For purposes of illustrating the efficiency calculation, consider the following example wherein arbitrary numbers are used to demonstrate the inventive embodiment. Assume at a time tO, diode 18 is new. For a given input, LIN, the efficiency rating is constant and, as an example, suppose E=5. In other words, for a given drive current, ID, the intensity signal, EINT1, is five times the drive current signal, EID. If laser diode 18 has not aged, and the drive current is increased, the intensity signal, EINT1, will also increase, but will remain at five times the drive current signal. Thus, the efficiency ratio, E, remains constant. Similarly, if laser diode 18 has not aged, and the drive current is decreased, the intensity signal is also decreased but it still remains at five times the drive current signal. Accordingly, in either instance of a changing drive current, a constant efficiency ratio indicates a lack of aging of laser diode 18.
Next, assuming again E=5 at time t0, consider a time t1 when laser diode 18 has aged, that is, a given diode output radiation requires an increased amount of drive current compared to that required when the diode was new. At time t1, therefore, E is less than five because the denominator of the efficiency ratio increases proportionately to the numerator at a rate greater than five. Note that this ratio result is true irrespective of fluctuations of level, or wavelength, in LIN. For example, if LIN increases, ID (and EID) decreases but so does IINT (and EINT1) at a factor of less than five. Similarly, if LIN decreases, ID (and EID) increases but, again, so does IINT (and EINT1) at a factor of less than five.
From the above, it should be appreciated that the present invention provides for an efficiency evaluation of laser diode 18 as it ages. The evaluation occurs irrespective of fluctuations of level, or wavelength, in the system light input signal, LIN. This signal independence is made possible by evaluating both the diode drive current and responsive radiation as opposed to monitoring solely the drive current. Note further that ratio computation block 58 provides its calculation to threshold detector 68. Threshold detector 68 determines when the ratio falls below an acceptable level. Typically, the threshold is set so that it is reached when the diode reaches approximately 75% of its original efficiency. It is currently believed that the diode remains useful until operating at approximately 66% of its original efficiency. Thus, by detecting that the efficiency has degraded to 75% of its original value, and indicating the degradation via an alarm, a period of time exists between this detection and the end of the useful life of the diode, which occurs at 66% of its original efficiency value.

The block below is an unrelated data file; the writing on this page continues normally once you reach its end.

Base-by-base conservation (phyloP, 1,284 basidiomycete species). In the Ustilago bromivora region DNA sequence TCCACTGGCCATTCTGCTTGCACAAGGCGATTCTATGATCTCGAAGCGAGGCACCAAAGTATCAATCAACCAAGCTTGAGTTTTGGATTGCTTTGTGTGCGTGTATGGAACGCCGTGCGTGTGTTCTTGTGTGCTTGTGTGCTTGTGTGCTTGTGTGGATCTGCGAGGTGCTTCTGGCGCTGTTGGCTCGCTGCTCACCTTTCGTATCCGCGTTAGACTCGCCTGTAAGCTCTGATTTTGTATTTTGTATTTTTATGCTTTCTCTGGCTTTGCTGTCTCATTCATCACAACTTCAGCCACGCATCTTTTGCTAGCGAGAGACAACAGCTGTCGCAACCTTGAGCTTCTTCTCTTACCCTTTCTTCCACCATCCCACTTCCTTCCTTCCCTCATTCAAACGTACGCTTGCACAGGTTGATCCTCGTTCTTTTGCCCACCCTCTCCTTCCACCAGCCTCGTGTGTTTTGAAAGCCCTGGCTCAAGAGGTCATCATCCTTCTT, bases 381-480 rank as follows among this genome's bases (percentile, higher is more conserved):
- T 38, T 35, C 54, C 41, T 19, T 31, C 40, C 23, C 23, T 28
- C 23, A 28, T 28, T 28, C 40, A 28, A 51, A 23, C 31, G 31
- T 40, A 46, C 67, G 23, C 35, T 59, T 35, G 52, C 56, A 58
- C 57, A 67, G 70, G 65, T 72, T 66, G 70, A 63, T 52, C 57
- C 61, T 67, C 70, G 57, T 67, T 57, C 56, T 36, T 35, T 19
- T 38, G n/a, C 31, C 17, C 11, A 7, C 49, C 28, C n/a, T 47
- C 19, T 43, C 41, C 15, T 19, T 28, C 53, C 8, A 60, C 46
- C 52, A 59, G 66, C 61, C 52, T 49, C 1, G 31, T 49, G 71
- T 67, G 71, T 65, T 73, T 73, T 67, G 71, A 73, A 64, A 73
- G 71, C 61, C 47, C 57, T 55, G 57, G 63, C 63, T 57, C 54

Note that threshold detector 68 may be constructed in various manners to determine when the efficiency has dropped to an undesirable level. Regardless of embodiment, threshold detector 68 must include a mechanism for evaluating efficiency as it decreases. Note, however, for many types of electronic components, the absolute value of a component parameter, such as the laser diode efficiency in the present invention, may vary from unit to unit. Accordingly, it is helpful to devise a mechanism which can track the parameter based on its relative value rather than its absolute value. In the present case, therefore, the relative change of this efficiency predicts the life stage for the diode. Life test data for laser diodes shows that when they are operated at a constant optical output power, the electrical current drive will increase as the efficiency decreases. In this example, the efficiency degradation increases at an exponential rate. Regardless of the shape of the graph of the degradation, it is known that ageing occurs in a predictable way and at a somewhat predictable rate. For example, let us say that life test data indicates that the component has used up 90% of its useful life when the efficiency ratio has decreased to 66% of its original value. As a ratio of present efficiency value to initial efficiency value, this would be a ratio of 0.66. Thus, by evaluating the ratios of present to original efficiency, one can determine that the diode has completed 90% of its useful life when the ratio reaches 0.66.